-Arrian 3.26.2 (pg 191)
Explain why Arrian comes to this conclusion about Philotas' 'conspiracy', and assess the relative value of the source tradition for the episode.
Arrian's narrative leaves no question of Philotas' guilt. Introducing the topic with the key words 'It was here, too, that Alexander learned of Philotas' plot against his life'1 Arrian states quite bluntly, without any deliberation, that Philotas was guilty and therefore dealt with quite reasonably. In comparison our other sources seem to describe a very different affair. The trial, so creatively portrayed by Curtius2, the events surrounding Philotas' torture elaborately described by Curtius3 and Plutarch4, even the basic conspiracy Philotas is accused of organizing is conspicuously absent in Arrian's account.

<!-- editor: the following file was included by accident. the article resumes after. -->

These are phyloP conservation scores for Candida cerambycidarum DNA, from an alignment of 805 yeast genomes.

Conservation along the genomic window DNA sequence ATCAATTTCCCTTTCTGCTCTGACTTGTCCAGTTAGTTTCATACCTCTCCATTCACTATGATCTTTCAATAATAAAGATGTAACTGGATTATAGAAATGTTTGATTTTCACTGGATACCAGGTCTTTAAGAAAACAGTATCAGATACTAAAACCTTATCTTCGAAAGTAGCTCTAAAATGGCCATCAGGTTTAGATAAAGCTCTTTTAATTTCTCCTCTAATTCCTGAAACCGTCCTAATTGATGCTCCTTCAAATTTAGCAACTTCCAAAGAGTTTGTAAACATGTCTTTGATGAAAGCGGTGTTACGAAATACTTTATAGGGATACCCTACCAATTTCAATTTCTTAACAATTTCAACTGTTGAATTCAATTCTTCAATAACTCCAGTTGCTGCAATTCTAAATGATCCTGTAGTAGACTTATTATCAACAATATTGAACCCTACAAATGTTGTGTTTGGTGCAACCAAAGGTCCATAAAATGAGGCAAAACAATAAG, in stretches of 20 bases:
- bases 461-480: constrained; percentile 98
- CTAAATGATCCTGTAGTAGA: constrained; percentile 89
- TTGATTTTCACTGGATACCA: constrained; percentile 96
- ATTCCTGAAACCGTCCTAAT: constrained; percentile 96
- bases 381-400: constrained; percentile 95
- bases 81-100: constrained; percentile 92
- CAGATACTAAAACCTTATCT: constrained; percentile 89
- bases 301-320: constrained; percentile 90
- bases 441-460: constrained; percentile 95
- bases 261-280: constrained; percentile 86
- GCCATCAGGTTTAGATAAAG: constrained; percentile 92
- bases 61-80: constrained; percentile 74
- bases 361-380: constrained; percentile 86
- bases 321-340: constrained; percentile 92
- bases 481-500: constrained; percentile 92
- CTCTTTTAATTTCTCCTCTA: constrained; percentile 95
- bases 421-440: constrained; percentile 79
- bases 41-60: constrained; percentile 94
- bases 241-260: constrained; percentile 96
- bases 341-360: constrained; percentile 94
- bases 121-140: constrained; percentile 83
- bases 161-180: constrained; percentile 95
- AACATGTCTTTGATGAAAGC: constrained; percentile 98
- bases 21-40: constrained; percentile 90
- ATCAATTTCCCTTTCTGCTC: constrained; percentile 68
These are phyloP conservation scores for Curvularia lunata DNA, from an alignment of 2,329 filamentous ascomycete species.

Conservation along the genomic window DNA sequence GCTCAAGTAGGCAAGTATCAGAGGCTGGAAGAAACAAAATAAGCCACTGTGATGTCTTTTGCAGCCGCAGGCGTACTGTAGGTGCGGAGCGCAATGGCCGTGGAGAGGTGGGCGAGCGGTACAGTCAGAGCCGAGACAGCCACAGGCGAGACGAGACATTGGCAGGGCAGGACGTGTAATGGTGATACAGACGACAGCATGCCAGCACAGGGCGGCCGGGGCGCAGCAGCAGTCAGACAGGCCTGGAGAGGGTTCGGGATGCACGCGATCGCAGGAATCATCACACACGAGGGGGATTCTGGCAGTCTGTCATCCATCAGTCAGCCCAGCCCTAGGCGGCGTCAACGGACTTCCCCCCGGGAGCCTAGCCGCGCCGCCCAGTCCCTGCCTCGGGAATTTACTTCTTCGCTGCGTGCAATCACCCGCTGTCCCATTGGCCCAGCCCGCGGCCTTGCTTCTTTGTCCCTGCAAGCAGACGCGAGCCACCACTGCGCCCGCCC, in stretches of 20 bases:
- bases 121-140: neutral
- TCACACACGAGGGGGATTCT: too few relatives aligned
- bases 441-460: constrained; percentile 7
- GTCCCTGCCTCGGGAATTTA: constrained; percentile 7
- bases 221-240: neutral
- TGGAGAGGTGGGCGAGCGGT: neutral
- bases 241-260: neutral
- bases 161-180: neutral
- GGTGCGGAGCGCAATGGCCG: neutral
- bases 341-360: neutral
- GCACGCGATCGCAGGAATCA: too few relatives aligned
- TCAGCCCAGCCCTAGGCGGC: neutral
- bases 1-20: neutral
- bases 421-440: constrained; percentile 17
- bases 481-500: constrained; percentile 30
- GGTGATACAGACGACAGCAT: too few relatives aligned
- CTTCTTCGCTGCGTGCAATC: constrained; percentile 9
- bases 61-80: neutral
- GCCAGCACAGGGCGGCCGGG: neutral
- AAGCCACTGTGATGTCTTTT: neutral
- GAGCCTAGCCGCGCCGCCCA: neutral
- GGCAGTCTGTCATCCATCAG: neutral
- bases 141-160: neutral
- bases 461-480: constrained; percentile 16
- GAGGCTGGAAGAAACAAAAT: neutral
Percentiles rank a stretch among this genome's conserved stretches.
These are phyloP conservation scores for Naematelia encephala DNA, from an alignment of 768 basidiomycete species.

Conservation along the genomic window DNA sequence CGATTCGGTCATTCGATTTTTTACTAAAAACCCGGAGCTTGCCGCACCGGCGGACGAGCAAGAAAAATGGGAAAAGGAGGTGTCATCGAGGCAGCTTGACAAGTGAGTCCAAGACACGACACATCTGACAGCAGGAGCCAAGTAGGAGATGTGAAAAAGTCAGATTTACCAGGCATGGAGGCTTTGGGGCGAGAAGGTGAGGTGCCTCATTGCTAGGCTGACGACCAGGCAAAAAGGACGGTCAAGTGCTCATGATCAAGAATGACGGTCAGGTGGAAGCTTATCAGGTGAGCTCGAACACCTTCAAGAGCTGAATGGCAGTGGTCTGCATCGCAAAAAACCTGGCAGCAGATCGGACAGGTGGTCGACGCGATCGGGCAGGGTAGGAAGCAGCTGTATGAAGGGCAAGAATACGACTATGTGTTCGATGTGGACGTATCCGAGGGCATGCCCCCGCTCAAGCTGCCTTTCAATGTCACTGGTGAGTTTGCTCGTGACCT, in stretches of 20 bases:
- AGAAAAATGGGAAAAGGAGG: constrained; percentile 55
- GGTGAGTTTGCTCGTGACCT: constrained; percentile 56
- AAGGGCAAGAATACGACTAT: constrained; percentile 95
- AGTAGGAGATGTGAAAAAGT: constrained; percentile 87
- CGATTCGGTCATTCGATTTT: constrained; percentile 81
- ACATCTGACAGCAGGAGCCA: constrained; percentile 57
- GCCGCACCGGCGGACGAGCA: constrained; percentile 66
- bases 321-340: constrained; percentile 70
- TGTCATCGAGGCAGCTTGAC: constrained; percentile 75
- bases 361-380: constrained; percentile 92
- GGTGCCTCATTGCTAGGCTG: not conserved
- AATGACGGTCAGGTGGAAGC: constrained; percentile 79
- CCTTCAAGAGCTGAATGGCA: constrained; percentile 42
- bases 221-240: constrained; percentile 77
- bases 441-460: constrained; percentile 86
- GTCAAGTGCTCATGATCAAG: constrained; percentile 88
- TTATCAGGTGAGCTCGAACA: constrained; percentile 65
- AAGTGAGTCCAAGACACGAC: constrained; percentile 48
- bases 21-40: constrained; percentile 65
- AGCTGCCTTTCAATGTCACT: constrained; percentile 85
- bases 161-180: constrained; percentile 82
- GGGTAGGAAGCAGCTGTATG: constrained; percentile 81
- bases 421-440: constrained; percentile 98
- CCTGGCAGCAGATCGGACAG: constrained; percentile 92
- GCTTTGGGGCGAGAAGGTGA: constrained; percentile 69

Unfortunately our sources, much like many of their modern counter-parts, seem to have too many ulterior motives to deal with this incident circumspectly.
Arrian begins by stating, 'Ptolemy's account of what now occurred is this: Philotas was brought before the Macedonians to stand his trial; Alexander made his accusations in no uncertain terms, and Philotas answered the charge...'5 Arrian does not mention any sense of controversy surrounding this affair but instead quite simply and callously conveys the details of Philotas' guilt followed by his execution. He also makes only slight mention of Parmenion's assassination explaining quite efficiently that his death was necessary as he was a danger to Alexander because he was a man of 'immense prestige'6. In comparison with the other sources Arrian provides only a brief, possibly 'official', version of events.7 Although not necessarily...